My sister, fresh from Malaysia, has brought us a lot of souvenirs and goodies bought in Langkawi and Kuala Lumpur. How sweet! Among the things she gave us was a box of chocolates – with a twist! Ever heard of the King of Fruit, otherwise known as durian? (How exactly this pungent-smelling, thorny fruit could be called the King of Fruit, I don’t know.) Now this is something I haven’t heard of before (pardon the ignorance!) – durian chocolates!
|Here’s the box of durian chocolates, simply titled, “Durian.” LOL|
|Aww…the chocolates even come in three varieties of shapes!|
My daughter gobbled up the twirly-shaped chocolate and immediately declared it “oishii.” Oh really. I tried it myself, but couldn’t seem to agree with the rather strange taste! It tasted like durian, of course. It’s the combination with the dark, bitter chocolate that makes it rather strange. I don’t know. Maybe it’s just me. In fairness, the white heart-shaped one tasted better. 😉
Back to reading, again
I’m not much into reading fiction nowadays (I’ve consumed my fair share of fiction books in the past). I’m more into non-fiction, self-help books and the like. The latest books I’ve read this year include What Color is Your Parachute by Richard Bolles, Survival Skills for Scientists by Federico Rosei and Tudor Johnston. I’m currently reading How the Mind Works by Steven Pinker. But oh boy, that is a relatively thick book, and it would take a while before I finish it.
Anyway, I’ve just ordered three books from Amazon, my regular supplier of books and DVDs. The first book is a bestseller from one of my fave physicists, none other than Richard Feynman. I loved reading What Do You Care What Other People Think, and after finishing the book, I vowed to get hold of Feynman’s other book, Surely You’re Joking, Mr. Feynman! It is so refreshing to read about the personal stories of one of the greatest minds in science. I highly recommend these two books for everyone. Don’t worry about the books being too technical – the books were written by the Nobel-prize winner with simple folks like us in mind.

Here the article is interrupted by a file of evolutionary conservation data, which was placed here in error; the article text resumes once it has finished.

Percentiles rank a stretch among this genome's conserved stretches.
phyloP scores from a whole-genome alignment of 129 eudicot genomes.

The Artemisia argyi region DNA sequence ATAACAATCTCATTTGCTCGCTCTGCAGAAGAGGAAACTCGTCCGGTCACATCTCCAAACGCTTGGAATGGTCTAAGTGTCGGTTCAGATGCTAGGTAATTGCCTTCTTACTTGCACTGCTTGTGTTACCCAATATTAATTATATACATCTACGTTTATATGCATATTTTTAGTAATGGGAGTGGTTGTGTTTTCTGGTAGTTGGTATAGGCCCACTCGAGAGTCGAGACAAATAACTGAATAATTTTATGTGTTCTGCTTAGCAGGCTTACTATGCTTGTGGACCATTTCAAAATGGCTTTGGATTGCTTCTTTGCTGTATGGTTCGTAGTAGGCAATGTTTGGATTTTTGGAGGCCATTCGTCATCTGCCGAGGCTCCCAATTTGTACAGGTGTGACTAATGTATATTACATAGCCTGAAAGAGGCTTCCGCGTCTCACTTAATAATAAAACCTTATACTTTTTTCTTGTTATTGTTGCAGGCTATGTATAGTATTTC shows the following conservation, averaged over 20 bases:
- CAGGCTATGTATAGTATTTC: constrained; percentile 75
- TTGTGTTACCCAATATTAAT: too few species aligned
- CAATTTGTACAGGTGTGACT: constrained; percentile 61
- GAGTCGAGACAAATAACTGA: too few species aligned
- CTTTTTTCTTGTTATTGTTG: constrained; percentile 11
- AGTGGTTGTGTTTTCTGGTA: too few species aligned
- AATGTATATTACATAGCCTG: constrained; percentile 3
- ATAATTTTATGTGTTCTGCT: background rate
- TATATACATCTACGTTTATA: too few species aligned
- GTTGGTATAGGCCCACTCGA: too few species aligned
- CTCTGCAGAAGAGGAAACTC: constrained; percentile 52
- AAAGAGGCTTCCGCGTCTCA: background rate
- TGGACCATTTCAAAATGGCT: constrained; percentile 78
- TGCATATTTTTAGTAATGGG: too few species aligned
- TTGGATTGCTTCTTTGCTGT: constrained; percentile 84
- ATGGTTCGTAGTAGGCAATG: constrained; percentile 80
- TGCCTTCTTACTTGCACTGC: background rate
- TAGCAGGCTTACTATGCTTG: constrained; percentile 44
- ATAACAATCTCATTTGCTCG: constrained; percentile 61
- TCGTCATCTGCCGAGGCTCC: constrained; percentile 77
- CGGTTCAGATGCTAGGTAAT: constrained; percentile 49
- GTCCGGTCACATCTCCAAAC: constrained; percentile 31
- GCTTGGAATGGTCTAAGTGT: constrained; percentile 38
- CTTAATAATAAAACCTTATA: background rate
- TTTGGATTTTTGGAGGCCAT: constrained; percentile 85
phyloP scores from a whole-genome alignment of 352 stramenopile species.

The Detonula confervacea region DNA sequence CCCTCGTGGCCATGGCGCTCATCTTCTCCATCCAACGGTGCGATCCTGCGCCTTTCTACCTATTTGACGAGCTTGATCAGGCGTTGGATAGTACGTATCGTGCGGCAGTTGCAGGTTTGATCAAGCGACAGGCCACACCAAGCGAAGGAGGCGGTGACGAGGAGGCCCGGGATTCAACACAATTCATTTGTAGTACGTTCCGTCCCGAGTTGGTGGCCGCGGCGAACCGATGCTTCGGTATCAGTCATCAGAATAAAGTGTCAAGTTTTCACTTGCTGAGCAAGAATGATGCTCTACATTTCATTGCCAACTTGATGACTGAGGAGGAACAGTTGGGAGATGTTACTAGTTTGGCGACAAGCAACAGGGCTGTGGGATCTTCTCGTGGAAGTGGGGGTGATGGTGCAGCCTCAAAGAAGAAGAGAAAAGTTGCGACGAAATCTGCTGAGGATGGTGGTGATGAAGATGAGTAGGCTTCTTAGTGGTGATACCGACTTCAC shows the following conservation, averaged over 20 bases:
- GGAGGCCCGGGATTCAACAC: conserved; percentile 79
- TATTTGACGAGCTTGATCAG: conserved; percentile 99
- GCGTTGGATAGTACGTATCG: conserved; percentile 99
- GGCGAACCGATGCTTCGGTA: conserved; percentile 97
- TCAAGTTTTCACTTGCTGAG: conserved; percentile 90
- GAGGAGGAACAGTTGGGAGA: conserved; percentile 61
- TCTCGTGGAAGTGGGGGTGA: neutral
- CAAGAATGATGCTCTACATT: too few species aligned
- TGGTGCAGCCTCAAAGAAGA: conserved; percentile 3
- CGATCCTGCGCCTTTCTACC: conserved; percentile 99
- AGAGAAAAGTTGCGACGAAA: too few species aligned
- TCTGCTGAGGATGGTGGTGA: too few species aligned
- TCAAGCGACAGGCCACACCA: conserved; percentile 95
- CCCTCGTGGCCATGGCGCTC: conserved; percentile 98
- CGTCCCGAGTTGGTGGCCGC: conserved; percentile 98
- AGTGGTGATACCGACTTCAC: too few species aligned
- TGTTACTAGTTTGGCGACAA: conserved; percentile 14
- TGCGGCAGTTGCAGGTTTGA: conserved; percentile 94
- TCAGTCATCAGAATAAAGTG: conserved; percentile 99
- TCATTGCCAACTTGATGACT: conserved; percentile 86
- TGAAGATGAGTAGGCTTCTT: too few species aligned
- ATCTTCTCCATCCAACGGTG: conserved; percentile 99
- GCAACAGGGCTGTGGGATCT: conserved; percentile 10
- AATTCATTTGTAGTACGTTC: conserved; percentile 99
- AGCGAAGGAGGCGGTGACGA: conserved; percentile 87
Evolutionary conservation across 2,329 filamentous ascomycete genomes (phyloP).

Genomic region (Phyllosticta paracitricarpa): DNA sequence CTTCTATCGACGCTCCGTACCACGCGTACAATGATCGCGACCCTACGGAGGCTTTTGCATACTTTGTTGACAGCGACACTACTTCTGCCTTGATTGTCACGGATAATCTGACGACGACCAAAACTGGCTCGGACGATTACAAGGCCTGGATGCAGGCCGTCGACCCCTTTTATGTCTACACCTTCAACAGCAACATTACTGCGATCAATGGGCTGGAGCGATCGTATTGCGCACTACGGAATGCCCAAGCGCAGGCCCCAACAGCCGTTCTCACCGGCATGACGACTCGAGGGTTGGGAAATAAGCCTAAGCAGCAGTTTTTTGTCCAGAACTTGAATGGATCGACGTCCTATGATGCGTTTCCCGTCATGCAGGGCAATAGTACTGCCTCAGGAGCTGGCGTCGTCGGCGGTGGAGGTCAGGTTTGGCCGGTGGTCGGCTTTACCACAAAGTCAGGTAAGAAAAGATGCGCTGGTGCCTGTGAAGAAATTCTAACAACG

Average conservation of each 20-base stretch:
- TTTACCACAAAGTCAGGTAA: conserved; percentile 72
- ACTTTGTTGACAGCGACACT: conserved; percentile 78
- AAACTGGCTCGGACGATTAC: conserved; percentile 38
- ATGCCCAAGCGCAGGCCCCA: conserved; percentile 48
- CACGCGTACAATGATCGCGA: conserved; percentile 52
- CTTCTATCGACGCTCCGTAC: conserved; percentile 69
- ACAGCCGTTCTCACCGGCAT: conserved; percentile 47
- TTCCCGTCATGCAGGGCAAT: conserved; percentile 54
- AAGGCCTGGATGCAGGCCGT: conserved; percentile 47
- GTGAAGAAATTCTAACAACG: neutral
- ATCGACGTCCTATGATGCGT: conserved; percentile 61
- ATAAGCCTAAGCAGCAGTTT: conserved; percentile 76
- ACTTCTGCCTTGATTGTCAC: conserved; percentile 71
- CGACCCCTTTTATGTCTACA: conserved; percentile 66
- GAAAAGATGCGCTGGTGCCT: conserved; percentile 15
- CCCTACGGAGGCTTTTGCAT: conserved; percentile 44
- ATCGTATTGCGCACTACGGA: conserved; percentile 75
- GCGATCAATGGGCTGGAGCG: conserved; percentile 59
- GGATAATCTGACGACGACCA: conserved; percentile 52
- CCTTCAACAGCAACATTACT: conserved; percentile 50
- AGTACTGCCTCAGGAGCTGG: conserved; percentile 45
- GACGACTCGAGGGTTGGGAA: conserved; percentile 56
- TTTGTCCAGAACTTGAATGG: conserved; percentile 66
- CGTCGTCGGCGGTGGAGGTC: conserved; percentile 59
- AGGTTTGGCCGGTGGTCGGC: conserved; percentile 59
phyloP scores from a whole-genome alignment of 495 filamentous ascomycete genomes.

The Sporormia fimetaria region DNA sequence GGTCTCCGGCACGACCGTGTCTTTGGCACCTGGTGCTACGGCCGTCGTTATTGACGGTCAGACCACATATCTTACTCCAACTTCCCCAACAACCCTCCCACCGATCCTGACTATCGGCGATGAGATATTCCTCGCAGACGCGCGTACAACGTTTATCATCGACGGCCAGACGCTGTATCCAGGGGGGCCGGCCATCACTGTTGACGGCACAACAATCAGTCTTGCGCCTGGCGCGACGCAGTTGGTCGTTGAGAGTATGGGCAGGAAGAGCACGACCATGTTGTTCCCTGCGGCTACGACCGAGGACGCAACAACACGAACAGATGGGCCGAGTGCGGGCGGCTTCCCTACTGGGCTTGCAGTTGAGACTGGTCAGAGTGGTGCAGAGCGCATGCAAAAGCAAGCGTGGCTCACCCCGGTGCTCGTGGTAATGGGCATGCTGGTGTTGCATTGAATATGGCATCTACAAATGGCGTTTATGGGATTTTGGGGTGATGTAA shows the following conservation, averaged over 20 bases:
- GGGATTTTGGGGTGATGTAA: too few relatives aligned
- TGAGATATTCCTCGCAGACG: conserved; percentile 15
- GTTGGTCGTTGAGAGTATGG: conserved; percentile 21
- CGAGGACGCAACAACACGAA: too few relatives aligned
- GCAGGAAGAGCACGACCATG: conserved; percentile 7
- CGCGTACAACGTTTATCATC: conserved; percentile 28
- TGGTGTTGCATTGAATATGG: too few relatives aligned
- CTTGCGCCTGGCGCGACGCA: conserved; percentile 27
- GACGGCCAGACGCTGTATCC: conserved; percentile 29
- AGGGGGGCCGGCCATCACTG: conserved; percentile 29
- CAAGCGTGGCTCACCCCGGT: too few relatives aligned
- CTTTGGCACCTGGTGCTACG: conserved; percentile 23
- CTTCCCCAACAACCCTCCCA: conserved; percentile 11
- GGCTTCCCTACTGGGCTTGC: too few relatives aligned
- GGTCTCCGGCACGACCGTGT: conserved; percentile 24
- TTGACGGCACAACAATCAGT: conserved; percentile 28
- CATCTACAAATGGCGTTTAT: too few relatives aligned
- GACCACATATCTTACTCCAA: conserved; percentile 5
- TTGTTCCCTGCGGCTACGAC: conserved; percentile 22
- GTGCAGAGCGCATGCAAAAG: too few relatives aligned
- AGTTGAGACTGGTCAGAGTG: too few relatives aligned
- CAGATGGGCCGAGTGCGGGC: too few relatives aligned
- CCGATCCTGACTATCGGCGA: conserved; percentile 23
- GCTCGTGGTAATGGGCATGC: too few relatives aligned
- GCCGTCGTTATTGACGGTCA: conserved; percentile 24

The other two books are How to Raise a Child with a High EQ, A Parent’s Guide to Emotional Intelligence by Lawrence Shapiro and Emotional Intelligence, Why it Can Matter More than IQ by Daniel Goleman. I decided to read these books, due to my resolve to learn more about the subject after the encouraging seminar I attended. Emotional intelligence is a familiar term to me, but I would be lying if I said that I know that much about EQ! At the back cover of the book by Goleman, it says:
…Goleman shows the factors at work when people of high IQ flounder and those of modest IQ do surprisingly well. These factors, which include self-awareness, self-discipline, and empathy, add up to a different way of being smart–and they aren’t fixed at birth. Although shaped by childhood experience, emotional intelligence can be nurtured and strengthened throughout adulthood–with immediate benefits to our health, our relationship, and our work.
Which means, folks, there is hope for the rest of us who want to improve our EQs.
Aya and the Art of Origami
One of Aya’s friends gave her a kiddie book on origami for her birthday. Aya really loves origami, and at the daycare they are learning to create lots of them. Ever since Aya got the book, she would make a new origami everyday, and show it off to us. I don’t even have to supervise her. She reads the instructions on the book all by herself. And she’s really good at it. In fact, one of her senseis even told me how good she is at origami.
Here are some of her creations:
|Boxes (Aya tells me that they’re called “sanbou,” but I don’t know what purpose they serve|
|Here’s Aya proudly showing off her origami creations|
Good thing she’s into origami – she leaves me alone long enough so I can catch up on my reading, heh.